Long off-season workouts with Jay Dyer, the USA men’s lacrosse strength and conditioning coach, helped Millon to prepare for often drawing an opponent’s top long-stick this spring.
He never faltered when contemplating his role as a main target of rival defenders.
“I just had to carry more of the load,” said Millon, who missed all but three games last season with a foot injury. “I couldn’t say, ‘Oh my God, I’m facing a No. 1 guy. I had to block all of that out.”
Able to torch rival defenses in a variety of ways, his relatively newfound dodging ability complemented adroit off-ball and passing skills.
“I like to be a guy who can fill a lot of spots and do whatever it takes,” Millon said. “I feel like I have a unique style and that I have a pretty good (lacrosse) IQ.”
Boys’ Latin coach Brian Farrell noted that Millon’s multi-pronged talent makes him a “very good player, who has a “high IQ and (is) capable with both hands. (He can) play with or without the ball.”
Millon’s actions showed that he was ready to be counted on this season in the biggest games, including a four-goal explosion in an 11-10 victory over Boys’ Latin during the regular season while totaling seven goals in two victories over second-ranked Calvert Hall, the latter of which was a 14-5 championship triumph.
That game against the Cardinals, in which Millon scored five goals and added an assist, was what he said was “cool about our team” this season.
“We wanted to be peaking in May, not in March or April,” he said. “We felt that if we stuck to our game plan, we could crush that team. Everything was perfect.”
Even so, Millon said that he didn’t believe that the Cardinals were beaten until a couple of minutes were left in the finale.
“In this league you can’t take anything for granted,” he said.
What could be taken for granted was Millon’s point production prowess this spring.
While he said that he had the confidence to score when the need arose, there were other considerations.
“I don’t focus on points,” he said. “I focus more on the team.”
McDonogh coach Andy Hilgartner said that Millon plays the game with fervor and smarts.
“He’s an outstanding teammate and has a strong drive towards continual improvement,” he said. “And he enjoys playing the game with his friends.”
To finally slay the dragon — in this case it was two dragons — it takes a ton of wherewithal and a healthy understanding of the challenges ahead.
This spring, the No. 7 Broadneck boys lacrosse team had both fire-breathing monsters to overcome.
First, the objective was to finally wrest the Anne Arundel County championship from the grasp of 11th-ranked Severna Park.
After that, capturing the program’s first state title in 26 years was of paramount importance to the Bruins.
Under Jeff McGuire, the 2023 Baltimore Banner/VSN Boys Lacrosse Coach of the Year, Broadneck accomplished both goals with flying colors.
McGuire had firsthand knowledge of what it was going to take to finally subdue the high-flying Falcons, considering that he is a Severna Park grad and has coached against that august program at his previous stint at North County before replacing the legendary Clay White at Broadneck in 2019.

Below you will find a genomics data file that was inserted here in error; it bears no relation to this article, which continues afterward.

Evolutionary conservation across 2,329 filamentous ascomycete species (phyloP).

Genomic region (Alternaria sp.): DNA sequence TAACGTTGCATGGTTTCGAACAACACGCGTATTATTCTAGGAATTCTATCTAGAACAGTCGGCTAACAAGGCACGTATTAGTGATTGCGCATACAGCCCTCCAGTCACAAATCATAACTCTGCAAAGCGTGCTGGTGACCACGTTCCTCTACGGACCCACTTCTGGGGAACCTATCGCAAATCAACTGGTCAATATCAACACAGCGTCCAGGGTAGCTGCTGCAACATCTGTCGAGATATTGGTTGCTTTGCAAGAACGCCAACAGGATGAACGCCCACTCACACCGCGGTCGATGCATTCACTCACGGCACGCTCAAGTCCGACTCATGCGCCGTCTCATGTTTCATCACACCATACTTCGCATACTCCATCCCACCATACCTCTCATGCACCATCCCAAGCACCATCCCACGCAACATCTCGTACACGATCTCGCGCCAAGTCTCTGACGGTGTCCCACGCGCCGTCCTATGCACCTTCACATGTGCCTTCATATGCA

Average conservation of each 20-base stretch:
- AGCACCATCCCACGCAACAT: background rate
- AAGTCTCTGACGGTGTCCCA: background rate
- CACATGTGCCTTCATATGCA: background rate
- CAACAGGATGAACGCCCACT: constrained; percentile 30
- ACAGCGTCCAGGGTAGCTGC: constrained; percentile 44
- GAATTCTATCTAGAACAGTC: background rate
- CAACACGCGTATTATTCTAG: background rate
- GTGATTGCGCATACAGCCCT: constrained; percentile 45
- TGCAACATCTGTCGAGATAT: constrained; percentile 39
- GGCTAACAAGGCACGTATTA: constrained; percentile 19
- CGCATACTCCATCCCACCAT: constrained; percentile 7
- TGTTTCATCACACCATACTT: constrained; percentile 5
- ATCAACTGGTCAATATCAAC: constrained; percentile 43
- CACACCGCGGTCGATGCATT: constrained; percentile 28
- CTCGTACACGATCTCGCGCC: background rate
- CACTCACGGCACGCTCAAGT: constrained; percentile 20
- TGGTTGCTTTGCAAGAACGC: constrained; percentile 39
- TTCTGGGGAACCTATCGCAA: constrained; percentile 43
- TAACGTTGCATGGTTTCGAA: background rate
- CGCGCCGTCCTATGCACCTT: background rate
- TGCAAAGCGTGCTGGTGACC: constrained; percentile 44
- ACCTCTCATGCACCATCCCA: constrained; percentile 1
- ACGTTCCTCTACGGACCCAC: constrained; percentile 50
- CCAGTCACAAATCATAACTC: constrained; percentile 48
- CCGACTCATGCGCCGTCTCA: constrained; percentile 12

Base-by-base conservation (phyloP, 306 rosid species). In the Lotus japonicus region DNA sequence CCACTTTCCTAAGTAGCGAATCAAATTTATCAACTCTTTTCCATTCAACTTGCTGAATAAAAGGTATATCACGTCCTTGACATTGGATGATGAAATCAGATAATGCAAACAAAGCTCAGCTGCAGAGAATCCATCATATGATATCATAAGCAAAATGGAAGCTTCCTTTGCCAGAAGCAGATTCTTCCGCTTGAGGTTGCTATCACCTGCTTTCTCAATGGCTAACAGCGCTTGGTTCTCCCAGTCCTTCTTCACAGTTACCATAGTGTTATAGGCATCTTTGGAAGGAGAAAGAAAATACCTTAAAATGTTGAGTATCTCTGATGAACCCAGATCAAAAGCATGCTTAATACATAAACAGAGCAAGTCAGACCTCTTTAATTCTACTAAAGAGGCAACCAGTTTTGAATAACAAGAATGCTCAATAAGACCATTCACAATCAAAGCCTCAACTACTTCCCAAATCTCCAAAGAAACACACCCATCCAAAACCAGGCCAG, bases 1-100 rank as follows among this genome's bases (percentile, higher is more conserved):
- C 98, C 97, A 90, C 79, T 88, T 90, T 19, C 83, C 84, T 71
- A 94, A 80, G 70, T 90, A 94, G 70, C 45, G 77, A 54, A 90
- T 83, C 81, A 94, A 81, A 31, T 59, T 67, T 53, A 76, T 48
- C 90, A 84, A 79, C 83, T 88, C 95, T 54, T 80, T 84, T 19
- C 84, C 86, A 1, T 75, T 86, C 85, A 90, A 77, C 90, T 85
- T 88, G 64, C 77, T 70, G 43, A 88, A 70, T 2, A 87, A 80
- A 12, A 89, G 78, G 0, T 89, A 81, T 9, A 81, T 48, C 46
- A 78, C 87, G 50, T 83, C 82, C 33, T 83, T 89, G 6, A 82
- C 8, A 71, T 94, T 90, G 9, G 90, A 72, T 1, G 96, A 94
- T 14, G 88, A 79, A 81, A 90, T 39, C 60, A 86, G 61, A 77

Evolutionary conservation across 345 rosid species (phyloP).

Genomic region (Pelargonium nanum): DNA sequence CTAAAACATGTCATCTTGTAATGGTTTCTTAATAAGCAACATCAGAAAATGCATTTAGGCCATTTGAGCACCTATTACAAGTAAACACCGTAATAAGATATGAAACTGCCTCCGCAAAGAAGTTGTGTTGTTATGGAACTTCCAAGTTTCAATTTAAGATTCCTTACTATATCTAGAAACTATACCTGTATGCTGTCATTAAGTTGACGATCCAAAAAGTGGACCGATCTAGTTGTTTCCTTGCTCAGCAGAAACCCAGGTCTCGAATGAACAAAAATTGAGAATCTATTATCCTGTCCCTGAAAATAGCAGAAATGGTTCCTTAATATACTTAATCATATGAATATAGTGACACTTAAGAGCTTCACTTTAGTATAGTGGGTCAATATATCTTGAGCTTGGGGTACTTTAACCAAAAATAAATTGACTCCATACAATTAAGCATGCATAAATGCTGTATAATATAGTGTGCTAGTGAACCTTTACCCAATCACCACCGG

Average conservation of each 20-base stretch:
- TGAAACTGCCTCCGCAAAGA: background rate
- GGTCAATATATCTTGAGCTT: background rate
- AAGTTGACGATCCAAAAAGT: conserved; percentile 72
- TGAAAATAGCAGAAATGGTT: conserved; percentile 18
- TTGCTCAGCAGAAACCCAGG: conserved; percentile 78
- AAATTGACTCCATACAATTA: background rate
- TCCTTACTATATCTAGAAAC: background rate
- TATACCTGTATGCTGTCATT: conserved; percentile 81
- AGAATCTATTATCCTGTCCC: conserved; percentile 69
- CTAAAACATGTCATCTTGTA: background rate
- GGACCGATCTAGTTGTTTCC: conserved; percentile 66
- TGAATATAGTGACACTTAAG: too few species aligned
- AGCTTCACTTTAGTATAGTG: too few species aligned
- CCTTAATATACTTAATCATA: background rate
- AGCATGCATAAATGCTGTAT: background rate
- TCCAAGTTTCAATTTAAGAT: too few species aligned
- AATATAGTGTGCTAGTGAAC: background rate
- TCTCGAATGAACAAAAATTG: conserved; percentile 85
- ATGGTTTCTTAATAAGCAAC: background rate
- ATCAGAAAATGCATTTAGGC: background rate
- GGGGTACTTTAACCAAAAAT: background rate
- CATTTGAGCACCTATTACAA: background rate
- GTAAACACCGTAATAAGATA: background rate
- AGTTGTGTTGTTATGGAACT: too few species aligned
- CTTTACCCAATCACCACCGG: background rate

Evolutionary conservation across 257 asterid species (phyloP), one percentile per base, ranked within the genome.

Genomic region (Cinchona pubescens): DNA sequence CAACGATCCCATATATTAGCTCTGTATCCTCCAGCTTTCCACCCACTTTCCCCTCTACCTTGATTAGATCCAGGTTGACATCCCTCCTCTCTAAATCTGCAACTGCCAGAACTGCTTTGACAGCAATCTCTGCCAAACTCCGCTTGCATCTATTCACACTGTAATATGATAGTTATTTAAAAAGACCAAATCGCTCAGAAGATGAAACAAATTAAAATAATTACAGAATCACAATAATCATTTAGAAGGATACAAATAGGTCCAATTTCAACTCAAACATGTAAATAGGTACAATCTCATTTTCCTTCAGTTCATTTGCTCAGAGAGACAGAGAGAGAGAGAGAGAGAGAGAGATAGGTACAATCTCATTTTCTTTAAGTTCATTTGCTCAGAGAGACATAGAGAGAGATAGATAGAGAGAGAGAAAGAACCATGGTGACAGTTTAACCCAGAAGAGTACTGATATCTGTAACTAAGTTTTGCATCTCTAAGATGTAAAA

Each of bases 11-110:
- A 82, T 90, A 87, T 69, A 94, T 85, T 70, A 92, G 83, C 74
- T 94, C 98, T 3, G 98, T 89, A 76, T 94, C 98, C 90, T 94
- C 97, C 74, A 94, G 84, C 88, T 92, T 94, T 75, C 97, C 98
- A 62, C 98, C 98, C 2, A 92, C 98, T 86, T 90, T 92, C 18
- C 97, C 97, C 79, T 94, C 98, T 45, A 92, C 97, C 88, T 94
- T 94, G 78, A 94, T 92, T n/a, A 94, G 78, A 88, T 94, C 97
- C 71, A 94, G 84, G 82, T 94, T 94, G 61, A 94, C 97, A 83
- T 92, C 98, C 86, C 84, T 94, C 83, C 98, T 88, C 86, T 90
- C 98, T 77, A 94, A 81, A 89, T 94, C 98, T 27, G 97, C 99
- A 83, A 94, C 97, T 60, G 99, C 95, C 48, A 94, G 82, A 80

Not only did the Bruins prevail in the regular-season encounter with McGuire’s alma mater for the second consecutive season, they also dominated the county final, 10-5, to don the program’s first league crown since 2001.
While Broadneck had to overcome terrible weather and the Falcons to win the initial battle, they strode into Glen Burnie’s Whayland Stadium in early May with the county title on the line ready to play some serious lacrosse.
“I’ve never seen them more confident,” McGuire said. “(Senior goalie) Colin Gray had 20 saves — he stood on his head — and was great on face-offs.”
Tyler Hicks and Ryan Della took care of the scoring in the Bruins’ multi-pronged offense, so the No. 1 priority was out of the way.
Even so, McGuire had to shepherd his team past two other very tough opponents in the Class 4A playoffs in order to reach the promised land.
One of them was county rival and No. 14 South River, which made the Bruins sweat before succumbing, 10-8.
Then came Urbana, a rising power from Frederick County, that refused to yield until Della’s overtime goal pushed Broadneck forward toward the state final against Sherwood.
The Warriors from Montgomery County were no match for the Bruins, who pulled away in the second half to win going away, 16-6.
Of all those wins, though, McGuire said that Broadneck steeled itself for tough games ahead by beating a good Washington Catholic Athletic Conference squad, De Matha, 13-10.
McGuire said that the Stags tried to extend their defense and lock-off some key offensive players, offering a different style that the Bruins had to find a way to overcome.
“That was the turning point of the season,” McGuire said about the mid-April skirmish. “We knew we could be dominant if we stayed consistent. Our culture ran through that game.”
McGuire said that he learned a lot about coaching when he was a two-time national champion midfielder while playing for Salisbury University under Jim Berkman — who recently claimed yet another Division III title for the Gulls in late May.
“He ran drills and scrimmages as fast as possible, with a little wrinkle in each drill,” McGuire said.
McGuire’s players, such as single-season goal-scoring record-holder Jackson Shaw, said that McGuire is a players’ coach while Gray said that McGuire was the “backbone of the team” this season.
“He made sure to keep us level-headed and focused, after each big win and not to get ahead of ourselves as we did last year” Gray continued. “He would always strive to make us better and to really look at everyone as an individual and not just as a number.”